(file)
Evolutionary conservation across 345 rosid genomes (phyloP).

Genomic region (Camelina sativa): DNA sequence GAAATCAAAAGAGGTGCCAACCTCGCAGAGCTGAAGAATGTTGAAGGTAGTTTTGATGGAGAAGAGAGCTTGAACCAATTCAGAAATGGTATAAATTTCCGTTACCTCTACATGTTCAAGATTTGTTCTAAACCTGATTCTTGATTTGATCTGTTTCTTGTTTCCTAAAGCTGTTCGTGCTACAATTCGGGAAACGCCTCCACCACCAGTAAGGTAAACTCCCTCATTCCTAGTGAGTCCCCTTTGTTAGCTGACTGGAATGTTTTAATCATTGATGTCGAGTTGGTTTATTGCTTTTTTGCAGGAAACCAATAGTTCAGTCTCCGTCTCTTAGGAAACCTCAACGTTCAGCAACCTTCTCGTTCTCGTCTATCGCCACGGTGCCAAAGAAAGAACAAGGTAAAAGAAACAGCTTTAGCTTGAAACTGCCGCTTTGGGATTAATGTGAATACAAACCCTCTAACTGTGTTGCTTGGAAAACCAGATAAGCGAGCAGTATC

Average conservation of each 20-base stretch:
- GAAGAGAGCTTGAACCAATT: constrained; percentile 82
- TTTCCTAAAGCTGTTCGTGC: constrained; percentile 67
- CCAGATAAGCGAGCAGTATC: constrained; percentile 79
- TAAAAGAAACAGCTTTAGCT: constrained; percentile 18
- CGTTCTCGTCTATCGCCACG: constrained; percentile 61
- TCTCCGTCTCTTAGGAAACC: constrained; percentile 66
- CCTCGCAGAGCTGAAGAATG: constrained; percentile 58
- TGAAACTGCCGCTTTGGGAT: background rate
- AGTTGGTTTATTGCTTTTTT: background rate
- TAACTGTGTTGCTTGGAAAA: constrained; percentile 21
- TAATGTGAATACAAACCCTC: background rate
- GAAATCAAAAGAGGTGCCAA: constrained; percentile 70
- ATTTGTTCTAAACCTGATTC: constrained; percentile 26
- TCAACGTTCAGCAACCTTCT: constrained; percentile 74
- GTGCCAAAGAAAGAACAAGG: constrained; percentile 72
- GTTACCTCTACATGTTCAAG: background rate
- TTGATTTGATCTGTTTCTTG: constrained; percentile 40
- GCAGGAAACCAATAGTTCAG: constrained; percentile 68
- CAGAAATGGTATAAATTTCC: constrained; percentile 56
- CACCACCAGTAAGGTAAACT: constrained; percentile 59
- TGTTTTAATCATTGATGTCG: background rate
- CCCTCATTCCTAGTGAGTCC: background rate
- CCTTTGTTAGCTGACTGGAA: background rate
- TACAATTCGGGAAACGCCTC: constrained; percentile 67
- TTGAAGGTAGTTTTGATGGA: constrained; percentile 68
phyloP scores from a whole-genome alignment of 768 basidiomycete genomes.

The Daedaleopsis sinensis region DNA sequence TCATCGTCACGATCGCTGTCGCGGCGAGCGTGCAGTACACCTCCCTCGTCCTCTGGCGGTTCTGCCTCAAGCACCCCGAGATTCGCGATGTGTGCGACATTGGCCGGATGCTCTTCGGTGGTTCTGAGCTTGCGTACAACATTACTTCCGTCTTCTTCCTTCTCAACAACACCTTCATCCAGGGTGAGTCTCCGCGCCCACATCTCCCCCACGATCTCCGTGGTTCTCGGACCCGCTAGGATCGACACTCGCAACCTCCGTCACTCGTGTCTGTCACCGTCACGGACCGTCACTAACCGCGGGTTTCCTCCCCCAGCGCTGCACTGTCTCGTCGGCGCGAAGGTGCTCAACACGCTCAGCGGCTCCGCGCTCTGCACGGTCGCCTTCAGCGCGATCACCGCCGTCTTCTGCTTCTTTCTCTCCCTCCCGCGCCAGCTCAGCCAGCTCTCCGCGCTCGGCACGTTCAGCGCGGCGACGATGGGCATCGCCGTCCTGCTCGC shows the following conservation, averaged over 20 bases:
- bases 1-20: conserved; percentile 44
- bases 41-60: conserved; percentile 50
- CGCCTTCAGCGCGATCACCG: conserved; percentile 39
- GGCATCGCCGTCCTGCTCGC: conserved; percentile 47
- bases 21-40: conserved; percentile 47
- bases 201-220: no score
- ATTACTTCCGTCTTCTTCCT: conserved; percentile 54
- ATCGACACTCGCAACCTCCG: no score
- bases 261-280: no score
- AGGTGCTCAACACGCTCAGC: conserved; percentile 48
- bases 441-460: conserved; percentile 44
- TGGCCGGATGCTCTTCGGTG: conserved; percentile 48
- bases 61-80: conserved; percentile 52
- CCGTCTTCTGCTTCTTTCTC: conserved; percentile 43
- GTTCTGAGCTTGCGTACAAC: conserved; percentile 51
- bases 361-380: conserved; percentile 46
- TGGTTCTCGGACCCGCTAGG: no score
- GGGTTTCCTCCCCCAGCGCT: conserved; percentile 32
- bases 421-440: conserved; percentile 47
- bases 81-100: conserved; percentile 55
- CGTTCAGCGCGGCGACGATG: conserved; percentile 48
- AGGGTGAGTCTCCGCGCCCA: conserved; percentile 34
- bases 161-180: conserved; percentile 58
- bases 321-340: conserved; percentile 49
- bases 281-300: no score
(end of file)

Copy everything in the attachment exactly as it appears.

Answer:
Evolutionary conservation across 345 rosid genomes (phyloP).

Genomic region (Camelina sativa): DNA sequence GAAATCAAAAGAGGTGCCAACCTCGCAGAGCTGAAGAATGTTGAAGGTAGTTTTGATGGAGAAGAGAGCTTGAACCAATTCAGAAATGGTATAAATTTCCGTTACCTCTACATGTTCAAGATTTGTTCTAAACCTGATTCTTGATTTGATCTGTTTCTTGTTTCCTAAAGCTGTTCGTGCTACAATTCGGGAAACGCCTCCACCACCAGTAAGGTAAACTCCCTCATTCCTAGTGAGTCCCCTTTGTTAGCTGACTGGAATGTTTTAATCATTGATGTCGAGTTGGTTTATTGCTTTTTTGCAGGAAACCAATAGTTCAGTCTCCGTCTCTTAGGAAACCTCAACGTTCAGCAACCTTCTCGTTCTCGTCTATCGCCACGGTGCCAAAGAAAGAACAAGGTAAAAGAAACAGCTTTAGCTTGAAACTGCCGCTTTGGGATTAATGTGAATACAAACCCTCTAACTGTGTTGCTTGGAAAACCAGATAAGCGAGCAGTATC

Average conservation of each 20-base stretch:
- GAAGAGAGCTTGAACCAATT: constrained; percentile 82
- TTTCCTAAAGCTGTTCGTGC: constrained; percentile 67
- CCAGATAAGCGAGCAGTATC: constrained; percentile 79
- TAAAAGAAACAGCTTTAGCT: constrained; percentile 18
- CGTTCTCGTCTATCGCCACG: constrained; percentile 61
- TCTCCGTCTCTTAGGAAACC: constrained; percentile 66
- CCTCGCAGAGCTGAAGAATG: constrained; percentile 58
- TGAAACTGCCGCTTTGGGAT: background rate
- AGTTGGTTTATTGCTTTTTT: background rate
- TAACTGTGTTGCTTGGAAAA: constrained; percentile 21
- TAATGTGAATACAAACCCTC: background rate
- GAAATCAAAAGAGGTGCCAA: constrained; percentile 70
- ATTTGTTCTAAACCTGATTC: constrained; percentile 26
- TCAACGTTCAGCAACCTTCT: constrained; percentile 74
- GTGCCAAAGAAAGAACAAGG: constrained; percentile 72
- GTTACCTCTACATGTTCAAG: background rate
- TTGATTTGATCTGTTTCTTG: constrained; percentile 40
- GCAGGAAACCAATAGTTCAG: constrained; percentile 68
- CAGAAATGGTATAAATTTCC: constrained; percentile 56
- CACCACCAGTAAGGTAAACT: constrained; percentile 59
- TGTTTTAATCATTGATGTCG: background rate
- CCCTCATTCCTAGTGAGTCC: background rate
- CCTTTGTTAGCTGACTGGAA: background rate
- TACAATTCGGGAAACGCCTC: constrained; percentile 67
- TTGAAGGTAGTTTTGATGGA: constrained; percentile 68
phyloP scores from a whole-genome alignment of 768 basidiomycete genomes.

The Daedaleopsis sinensis region DNA sequence TCATCGTCACGATCGCTGTCGCGGCGAGCGTGCAGTACACCTCCCTCGTCCTCTGGCGGTTCTGCCTCAAGCACCCCGAGATTCGCGATGTGTGCGACATTGGCCGGATGCTCTTCGGTGGTTCTGAGCTTGCGTACAACATTACTTCCGTCTTCTTCCTTCTCAACAACACCTTCATCCAGGGTGAGTCTCCGCGCCCACATCTCCCCCACGATCTCCGTGGTTCTCGGACCCGCTAGGATCGACACTCGCAACCTCCGTCACTCGTGTCTGTCACCGTCACGGACCGTCACTAACCGCGGGTTTCCTCCCCCAGCGCTGCACTGTCTCGTCGGCGCGAAGGTGCTCAACACGCTCAGCGGCTCCGCGCTCTGCACGGTCGCCTTCAGCGCGATCACCGCCGTCTTCTGCTTCTTTCTCTCCCTCCCGCGCCAGCTCAGCCAGCTCTCCGCGCTCGGCACGTTCAGCGCGGCGACGATGGGCATCGCCGTCCTGCTCGC shows the following conservation, averaged over 20 bases:
- bases 1-20: conserved; percentile 44
- bases 41-60: conserved; percentile 50
- CGCCTTCAGCGCGATCACCG: conserved; percentile 39
- GGCATCGCCGTCCTGCTCGC: conserved; percentile 47
- bases 21-40: conserved; percentile 47
- bases 201-220: no score
- ATTACTTCCGTCTTCTTCCT: conserved; percentile 54
- ATCGACACTCGCAACCTCCG: no score
- bases 261-280: no score
- AGGTGCTCAACACGCTCAGC: conserved; percentile 48
- bases 441-460: conserved; percentile 44
- TGGCCGGATGCTCTTCGGTG: conserved; percentile 48
- bases 61-80: conserved; percentile 52
- CCGTCTTCTGCTTCTTTCTC: conserved; percentile 43
- GTTCTGAGCTTGCGTACAAC: conserved; percentile 51
- bases 361-380: conserved; percentile 46
- TGGTTCTCGGACCCGCTAGG: no score
- GGGTTTCCTCCCCCAGCGCT: conserved; percentile 32
- bases 421-440: conserved; percentile 47
- bases 81-100: conserved; percentile 55
- CGTTCAGCGCGGCGACGATG: conserved; percentile 48
- AGGGTGAGTCTCCGCGCCCA: conserved; percentile 34
- bases 161-180: conserved; percentile 58
- bases 321-340: conserved; percentile 49
- bases 281-300: no score